But it’s not all plain sailing. How a licensee behaves towards customers, the quality of their output and the local spin they put on your product can affect the brand. That means thorough due diligence is needed on potential partners, and brands that come to the table with detailed research on their new market are much more likely to be able to tie down any important factors affecting those decisions into a contract.
Franchising is similar to licensing but requires a lot more heavy lifting up front. As well as researching any new market before entering it, brands should think about how they will structure any franchise agreement – which will require additional research into local legal structures and potential franchisees; working out what the franchise buys (for some businesses it’s little more than a licence; for others, it’s a suite of processes, marketing support materials and even hardware that come with the deal); and how they might be able to handle disputes with franchisees later.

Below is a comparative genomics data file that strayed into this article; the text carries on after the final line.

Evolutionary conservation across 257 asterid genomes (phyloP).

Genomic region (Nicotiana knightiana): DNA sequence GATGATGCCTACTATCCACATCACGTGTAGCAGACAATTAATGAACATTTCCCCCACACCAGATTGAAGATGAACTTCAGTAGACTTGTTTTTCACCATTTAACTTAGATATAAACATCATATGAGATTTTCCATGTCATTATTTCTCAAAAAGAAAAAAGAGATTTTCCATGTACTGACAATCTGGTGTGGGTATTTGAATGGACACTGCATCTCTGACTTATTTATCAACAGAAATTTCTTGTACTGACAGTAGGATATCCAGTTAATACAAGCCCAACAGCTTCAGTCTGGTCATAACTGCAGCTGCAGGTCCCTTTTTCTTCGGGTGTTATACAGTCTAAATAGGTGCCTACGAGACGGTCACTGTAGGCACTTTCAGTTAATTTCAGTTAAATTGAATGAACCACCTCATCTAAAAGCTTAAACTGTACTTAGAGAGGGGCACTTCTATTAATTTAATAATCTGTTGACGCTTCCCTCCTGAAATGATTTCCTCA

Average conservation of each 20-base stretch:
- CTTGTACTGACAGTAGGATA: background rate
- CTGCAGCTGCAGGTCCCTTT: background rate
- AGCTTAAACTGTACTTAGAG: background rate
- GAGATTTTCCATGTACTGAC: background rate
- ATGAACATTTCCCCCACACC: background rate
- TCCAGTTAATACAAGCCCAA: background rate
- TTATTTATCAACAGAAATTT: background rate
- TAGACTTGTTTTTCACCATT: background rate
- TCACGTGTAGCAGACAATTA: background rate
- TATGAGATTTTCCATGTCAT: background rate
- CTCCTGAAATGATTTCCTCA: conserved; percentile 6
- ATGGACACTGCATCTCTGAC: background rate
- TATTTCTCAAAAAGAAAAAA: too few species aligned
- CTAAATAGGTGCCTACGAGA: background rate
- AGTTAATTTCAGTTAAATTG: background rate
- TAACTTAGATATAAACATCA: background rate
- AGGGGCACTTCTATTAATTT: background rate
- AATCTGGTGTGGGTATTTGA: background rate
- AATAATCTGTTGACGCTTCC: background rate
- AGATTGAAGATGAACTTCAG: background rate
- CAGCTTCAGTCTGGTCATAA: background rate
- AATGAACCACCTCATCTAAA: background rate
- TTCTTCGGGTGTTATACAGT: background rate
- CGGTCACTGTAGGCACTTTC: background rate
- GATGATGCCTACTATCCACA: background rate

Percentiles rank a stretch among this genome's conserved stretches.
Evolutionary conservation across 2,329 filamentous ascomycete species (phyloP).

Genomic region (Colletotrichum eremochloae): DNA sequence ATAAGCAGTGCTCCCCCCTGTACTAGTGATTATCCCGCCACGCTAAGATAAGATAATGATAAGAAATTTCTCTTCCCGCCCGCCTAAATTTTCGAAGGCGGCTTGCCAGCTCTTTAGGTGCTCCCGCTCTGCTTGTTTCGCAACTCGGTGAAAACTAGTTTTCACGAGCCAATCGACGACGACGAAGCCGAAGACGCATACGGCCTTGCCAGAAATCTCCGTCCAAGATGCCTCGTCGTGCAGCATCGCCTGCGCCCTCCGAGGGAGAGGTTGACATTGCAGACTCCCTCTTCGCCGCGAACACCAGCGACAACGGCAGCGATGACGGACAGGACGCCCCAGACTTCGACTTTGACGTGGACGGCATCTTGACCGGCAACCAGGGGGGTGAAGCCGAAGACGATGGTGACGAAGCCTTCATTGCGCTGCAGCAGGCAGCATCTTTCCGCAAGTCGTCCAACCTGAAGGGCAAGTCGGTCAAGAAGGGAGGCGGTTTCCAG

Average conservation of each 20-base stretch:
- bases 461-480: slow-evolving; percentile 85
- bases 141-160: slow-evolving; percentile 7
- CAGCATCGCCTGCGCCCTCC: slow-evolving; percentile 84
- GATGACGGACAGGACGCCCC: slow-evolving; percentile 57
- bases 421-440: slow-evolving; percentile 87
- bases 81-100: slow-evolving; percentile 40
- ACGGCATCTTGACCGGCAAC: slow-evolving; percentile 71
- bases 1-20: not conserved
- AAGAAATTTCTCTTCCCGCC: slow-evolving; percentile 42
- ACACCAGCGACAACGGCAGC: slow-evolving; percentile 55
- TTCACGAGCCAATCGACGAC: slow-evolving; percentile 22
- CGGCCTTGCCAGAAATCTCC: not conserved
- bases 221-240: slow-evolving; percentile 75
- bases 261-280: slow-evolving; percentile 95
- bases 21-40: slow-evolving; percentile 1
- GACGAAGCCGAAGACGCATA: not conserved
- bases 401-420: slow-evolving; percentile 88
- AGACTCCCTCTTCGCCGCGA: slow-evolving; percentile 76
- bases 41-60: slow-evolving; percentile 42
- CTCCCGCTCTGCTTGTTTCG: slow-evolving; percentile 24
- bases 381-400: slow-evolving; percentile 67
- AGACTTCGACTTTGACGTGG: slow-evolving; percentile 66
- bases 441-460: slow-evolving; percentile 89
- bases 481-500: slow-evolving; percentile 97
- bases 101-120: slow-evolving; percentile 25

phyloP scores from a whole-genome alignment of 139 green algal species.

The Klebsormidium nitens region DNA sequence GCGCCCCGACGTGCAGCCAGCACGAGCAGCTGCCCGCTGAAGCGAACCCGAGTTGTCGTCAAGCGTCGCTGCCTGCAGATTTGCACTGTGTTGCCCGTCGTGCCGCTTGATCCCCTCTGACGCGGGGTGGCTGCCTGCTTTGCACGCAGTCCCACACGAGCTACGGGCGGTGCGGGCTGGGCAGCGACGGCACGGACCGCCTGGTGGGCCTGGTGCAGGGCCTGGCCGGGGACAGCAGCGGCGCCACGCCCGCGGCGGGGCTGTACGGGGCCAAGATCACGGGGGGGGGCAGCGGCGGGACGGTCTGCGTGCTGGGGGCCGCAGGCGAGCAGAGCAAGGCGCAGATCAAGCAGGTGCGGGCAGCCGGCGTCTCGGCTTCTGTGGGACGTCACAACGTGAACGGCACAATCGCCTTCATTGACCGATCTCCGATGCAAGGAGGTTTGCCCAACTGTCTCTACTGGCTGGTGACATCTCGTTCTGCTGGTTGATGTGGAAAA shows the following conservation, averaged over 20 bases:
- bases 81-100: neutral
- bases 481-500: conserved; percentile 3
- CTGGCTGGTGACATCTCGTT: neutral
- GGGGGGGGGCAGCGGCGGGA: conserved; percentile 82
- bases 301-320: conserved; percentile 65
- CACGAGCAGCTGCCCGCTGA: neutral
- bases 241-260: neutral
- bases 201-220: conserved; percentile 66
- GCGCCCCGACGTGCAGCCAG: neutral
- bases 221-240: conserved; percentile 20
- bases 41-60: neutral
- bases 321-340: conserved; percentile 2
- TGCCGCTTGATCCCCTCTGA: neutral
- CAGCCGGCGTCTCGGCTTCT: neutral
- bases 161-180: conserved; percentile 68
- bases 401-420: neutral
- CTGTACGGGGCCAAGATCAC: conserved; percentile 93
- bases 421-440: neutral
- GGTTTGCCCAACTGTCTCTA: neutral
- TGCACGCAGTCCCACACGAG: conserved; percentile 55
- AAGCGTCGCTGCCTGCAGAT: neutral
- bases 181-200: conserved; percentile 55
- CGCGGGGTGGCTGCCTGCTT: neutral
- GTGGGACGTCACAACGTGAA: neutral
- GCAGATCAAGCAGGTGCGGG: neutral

3. Direct investment
For many companies, setting up a fully-fledged operation in the new market is a big commitment – but also brings huge advantages. This kind of ‘greenfield’ investment – ‘greenfield’ meaning the establishment of new facilities – means complete control over the operations in the new market. Many countries welcome foreign investment of this kind.
Some companies will choose only to enter new markets where this kind of investment is possible – for a variety of reasons. If the product is particularly sensitive to different kinds of handling, for example, or needs to be manufactured to particular tolerances, ownership provides a reassuring level of control.
If that’s the case, the legal and regulatory burden of different potential markets should be a factor in the due diligence process right at the outset. Having local legal and financial advice, in additional to in-market research expertise, is essential.
4. Buying a business
International M&A is still fraught with risks and paperwork, but even in a bad year – 2019 is the last we have figures for, and we might expect 2020 to be an outlier one way or another – cross-border acquisitions accounted for $1.2 trillion. (A ‘bad year’? That was a third lower than the US$1.8 trillion in deals in 2018.) The reason? Buying an existing business is a genuine fast-track for foreign companies to enter a new market.